Four of the least useful inventions for workplaces

Some large companies, including Google, have installed slides for employees

From extreme open-plan to an office diving bell, they all have issues.

In the week after a Swedish company made the controversial decision to microchip its staff in a bid to speed up menial tasks like photocopying, City A.M. looks at a selection of the inventions that have annoyed, terrified or just got in the way in the office.

SUPER WORKSPACES

In recent years, businesses of all sizes have striven to make the office environment more appealing. From your average foosball table to Google’s beach hut meeting rooms, the line between work and play can quickly blur – and that’s often the idea. But can these designs go too far?
The 1,100 foot sharing superdesk installed by marketing firm Barbarian Group last year, for example, was hailed as a collaboration and innovation catalyst. But not everyone was convinced. Aside from obvious distraction fears, The Atlantic’s Rebecca Rosen pointed out that hierarchies don’t disappear when you place everyone on the same massive desk; they just persist in more subtle forms. Moreover, 2014 research commissioned by Expert Market found that 54 per cent of workers would actually prefer to work in separate offices. And some went further, reporting that the open-plan design of many workplaces encouraged a negative sense of competition between staff.

THE DEPENDABLE OFFICE ASSISTANT

Nowadays, once at our desks, most of us navigate around competently and unaided. That hasn’t always been the case. Keen to aid people’s transition into the Windows world, Microsoft’s introduction of Clippy the paper clip was arguably the low-water mark of its hand-holding. You’d barely begun, and Clippy was hypothesising your next move: “it looks like you’re typing a letter... would you like help with that?” In a 2003 thesis entitled Why People Hate the Paperclip, Stanford University’s Luke Swartz drew the conclusion that developing effective user interface agents like Clippy is incredibly difficult. Agents that are human-like but don’t always follow accepted human etiquette may be doomed to failure, his research suggested.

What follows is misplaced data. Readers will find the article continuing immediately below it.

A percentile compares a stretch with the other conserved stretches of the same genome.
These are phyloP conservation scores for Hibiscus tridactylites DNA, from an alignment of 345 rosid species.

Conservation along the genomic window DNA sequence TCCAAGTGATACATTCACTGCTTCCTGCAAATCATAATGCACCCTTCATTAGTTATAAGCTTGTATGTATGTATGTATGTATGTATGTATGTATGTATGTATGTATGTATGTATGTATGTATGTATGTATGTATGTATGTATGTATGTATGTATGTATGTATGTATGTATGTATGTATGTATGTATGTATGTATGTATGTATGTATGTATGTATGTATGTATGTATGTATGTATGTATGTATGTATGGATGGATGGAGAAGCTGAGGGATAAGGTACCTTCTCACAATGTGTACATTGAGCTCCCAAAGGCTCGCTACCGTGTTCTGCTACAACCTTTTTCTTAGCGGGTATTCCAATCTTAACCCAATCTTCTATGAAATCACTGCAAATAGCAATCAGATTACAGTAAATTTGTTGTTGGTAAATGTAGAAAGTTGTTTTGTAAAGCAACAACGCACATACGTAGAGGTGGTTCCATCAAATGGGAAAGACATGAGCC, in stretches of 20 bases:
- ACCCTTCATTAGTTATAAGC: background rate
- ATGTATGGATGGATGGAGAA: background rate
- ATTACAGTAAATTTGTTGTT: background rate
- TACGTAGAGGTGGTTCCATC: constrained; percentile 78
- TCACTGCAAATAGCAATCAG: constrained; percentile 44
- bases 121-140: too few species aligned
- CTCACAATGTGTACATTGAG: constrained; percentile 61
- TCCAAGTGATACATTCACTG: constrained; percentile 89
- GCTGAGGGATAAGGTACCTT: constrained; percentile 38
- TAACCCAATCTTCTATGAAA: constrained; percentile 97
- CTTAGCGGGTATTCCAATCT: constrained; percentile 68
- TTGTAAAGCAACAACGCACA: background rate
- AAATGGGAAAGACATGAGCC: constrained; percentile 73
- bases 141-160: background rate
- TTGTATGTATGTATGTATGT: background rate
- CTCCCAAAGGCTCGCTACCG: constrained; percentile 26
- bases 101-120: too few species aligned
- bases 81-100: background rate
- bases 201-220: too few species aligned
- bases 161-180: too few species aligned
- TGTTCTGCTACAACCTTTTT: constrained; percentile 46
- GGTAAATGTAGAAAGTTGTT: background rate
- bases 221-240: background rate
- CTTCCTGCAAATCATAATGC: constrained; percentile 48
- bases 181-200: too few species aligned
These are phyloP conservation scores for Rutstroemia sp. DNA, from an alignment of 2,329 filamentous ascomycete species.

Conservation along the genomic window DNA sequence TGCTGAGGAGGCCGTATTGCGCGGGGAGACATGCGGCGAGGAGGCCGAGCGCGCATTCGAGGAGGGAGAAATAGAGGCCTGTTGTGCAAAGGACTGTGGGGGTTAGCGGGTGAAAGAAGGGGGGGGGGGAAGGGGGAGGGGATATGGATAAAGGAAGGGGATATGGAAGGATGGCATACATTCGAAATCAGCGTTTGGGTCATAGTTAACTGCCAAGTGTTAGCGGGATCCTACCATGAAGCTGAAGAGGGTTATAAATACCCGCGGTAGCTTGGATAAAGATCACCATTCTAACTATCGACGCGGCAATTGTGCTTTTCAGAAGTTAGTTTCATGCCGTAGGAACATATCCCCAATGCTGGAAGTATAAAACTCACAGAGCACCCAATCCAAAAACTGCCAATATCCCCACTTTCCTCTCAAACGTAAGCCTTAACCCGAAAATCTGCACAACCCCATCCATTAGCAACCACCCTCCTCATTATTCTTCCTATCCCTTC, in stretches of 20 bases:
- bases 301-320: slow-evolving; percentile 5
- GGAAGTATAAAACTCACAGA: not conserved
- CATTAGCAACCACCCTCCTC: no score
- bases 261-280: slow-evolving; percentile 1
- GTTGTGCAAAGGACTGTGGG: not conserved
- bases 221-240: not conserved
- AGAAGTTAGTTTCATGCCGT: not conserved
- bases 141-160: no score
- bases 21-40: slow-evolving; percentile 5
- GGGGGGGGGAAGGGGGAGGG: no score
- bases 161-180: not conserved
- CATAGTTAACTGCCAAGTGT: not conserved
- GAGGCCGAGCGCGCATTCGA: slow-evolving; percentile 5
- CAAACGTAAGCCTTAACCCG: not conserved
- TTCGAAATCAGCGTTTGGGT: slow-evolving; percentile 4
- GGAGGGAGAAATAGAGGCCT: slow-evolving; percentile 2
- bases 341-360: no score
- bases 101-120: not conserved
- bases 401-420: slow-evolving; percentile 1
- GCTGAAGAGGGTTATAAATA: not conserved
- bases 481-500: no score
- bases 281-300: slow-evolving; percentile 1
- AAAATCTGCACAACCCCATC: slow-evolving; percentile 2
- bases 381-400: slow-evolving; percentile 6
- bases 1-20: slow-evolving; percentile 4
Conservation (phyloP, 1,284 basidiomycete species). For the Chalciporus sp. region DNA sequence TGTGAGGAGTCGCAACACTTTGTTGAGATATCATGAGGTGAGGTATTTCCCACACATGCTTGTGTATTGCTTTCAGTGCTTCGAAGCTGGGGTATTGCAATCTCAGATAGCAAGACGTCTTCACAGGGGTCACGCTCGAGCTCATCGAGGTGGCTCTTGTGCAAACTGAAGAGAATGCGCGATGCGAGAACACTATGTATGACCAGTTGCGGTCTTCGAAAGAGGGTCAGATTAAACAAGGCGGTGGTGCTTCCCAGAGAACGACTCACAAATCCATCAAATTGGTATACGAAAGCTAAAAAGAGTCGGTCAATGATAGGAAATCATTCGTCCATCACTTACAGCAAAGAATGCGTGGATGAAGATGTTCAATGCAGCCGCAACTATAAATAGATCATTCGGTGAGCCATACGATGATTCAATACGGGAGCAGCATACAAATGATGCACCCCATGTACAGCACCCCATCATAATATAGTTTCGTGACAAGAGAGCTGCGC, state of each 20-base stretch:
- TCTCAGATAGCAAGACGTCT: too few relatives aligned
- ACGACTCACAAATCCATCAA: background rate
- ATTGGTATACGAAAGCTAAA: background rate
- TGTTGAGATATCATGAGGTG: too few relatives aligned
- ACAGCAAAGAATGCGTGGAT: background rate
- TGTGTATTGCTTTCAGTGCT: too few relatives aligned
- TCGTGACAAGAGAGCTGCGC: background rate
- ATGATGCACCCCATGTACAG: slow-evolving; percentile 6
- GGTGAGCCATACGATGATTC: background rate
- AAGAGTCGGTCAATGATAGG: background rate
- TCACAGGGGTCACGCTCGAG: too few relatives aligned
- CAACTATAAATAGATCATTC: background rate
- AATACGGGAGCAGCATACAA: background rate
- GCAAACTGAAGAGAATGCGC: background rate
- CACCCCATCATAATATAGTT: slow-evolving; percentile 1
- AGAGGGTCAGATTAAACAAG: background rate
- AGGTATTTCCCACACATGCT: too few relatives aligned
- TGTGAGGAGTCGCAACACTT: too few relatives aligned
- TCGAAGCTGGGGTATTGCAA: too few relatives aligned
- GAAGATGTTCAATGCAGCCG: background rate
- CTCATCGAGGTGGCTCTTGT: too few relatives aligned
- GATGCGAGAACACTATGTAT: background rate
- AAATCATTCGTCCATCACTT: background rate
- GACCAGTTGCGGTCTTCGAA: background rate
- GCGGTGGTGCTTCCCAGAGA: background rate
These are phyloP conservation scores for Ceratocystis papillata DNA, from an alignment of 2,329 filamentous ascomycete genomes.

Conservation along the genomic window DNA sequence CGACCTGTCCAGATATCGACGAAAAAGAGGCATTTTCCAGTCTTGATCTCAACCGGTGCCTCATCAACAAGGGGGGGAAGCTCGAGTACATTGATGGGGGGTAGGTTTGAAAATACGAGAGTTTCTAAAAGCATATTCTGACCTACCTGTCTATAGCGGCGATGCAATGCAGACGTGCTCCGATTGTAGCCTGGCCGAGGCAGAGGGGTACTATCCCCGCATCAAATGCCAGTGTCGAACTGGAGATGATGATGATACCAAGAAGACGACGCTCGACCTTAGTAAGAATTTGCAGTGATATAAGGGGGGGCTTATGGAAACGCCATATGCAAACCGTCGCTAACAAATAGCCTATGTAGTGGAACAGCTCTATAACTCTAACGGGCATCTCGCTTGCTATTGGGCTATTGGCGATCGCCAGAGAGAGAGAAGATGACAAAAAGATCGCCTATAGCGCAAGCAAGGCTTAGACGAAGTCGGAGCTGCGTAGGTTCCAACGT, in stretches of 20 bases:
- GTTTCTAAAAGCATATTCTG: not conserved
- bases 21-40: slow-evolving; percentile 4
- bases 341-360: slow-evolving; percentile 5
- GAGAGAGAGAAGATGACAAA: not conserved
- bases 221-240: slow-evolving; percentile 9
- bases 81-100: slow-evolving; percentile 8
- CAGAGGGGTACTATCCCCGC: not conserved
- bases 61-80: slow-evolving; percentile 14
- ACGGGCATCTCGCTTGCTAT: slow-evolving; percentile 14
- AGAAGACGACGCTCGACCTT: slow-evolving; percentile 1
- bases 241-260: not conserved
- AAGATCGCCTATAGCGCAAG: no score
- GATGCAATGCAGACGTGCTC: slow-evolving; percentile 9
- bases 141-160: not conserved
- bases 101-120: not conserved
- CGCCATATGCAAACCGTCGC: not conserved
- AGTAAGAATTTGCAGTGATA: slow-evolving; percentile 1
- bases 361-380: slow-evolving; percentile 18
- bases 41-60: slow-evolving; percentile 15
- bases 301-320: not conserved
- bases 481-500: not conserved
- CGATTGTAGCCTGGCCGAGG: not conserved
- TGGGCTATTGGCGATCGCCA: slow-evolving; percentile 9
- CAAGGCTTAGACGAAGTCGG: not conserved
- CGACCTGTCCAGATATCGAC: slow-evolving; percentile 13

FROM ISOLATORS TO WOMBS

While the office cubicle, first introduced in 1964, has frequently received bad press, other (slightly zanier) inventions have also aimed to shut off the individual and heighten productivity in the workplace.
One of the most peculiar, the Isolator, came onto the market in 1925. The brainchild of science fiction writer Hugo Gernsback, the baleful metal helmet (think old-fashioned diving suit) was intended to improve concentration by rendering the worker deaf and limiting their vision to a tiny horizontal slit. To cap it off, the wearer had to have oxygen piped in.
And 90 years on, the most modern office inventions are offering similar solutions. The Orrb, launched last month, is a womb-like pod which allows you to curl up like a foetus. Styled as a “corporate wellness facility,” it has a noise-cancellation system and filters oxygen. But it’s not all peace and quiet. Once you’re settled, the wellness routines, under the banners of relax, learn, test and boost, can be played in 10, 20 and 30 minute installments. The Orrb starts at $10,000 – not including monthly subscription costs.

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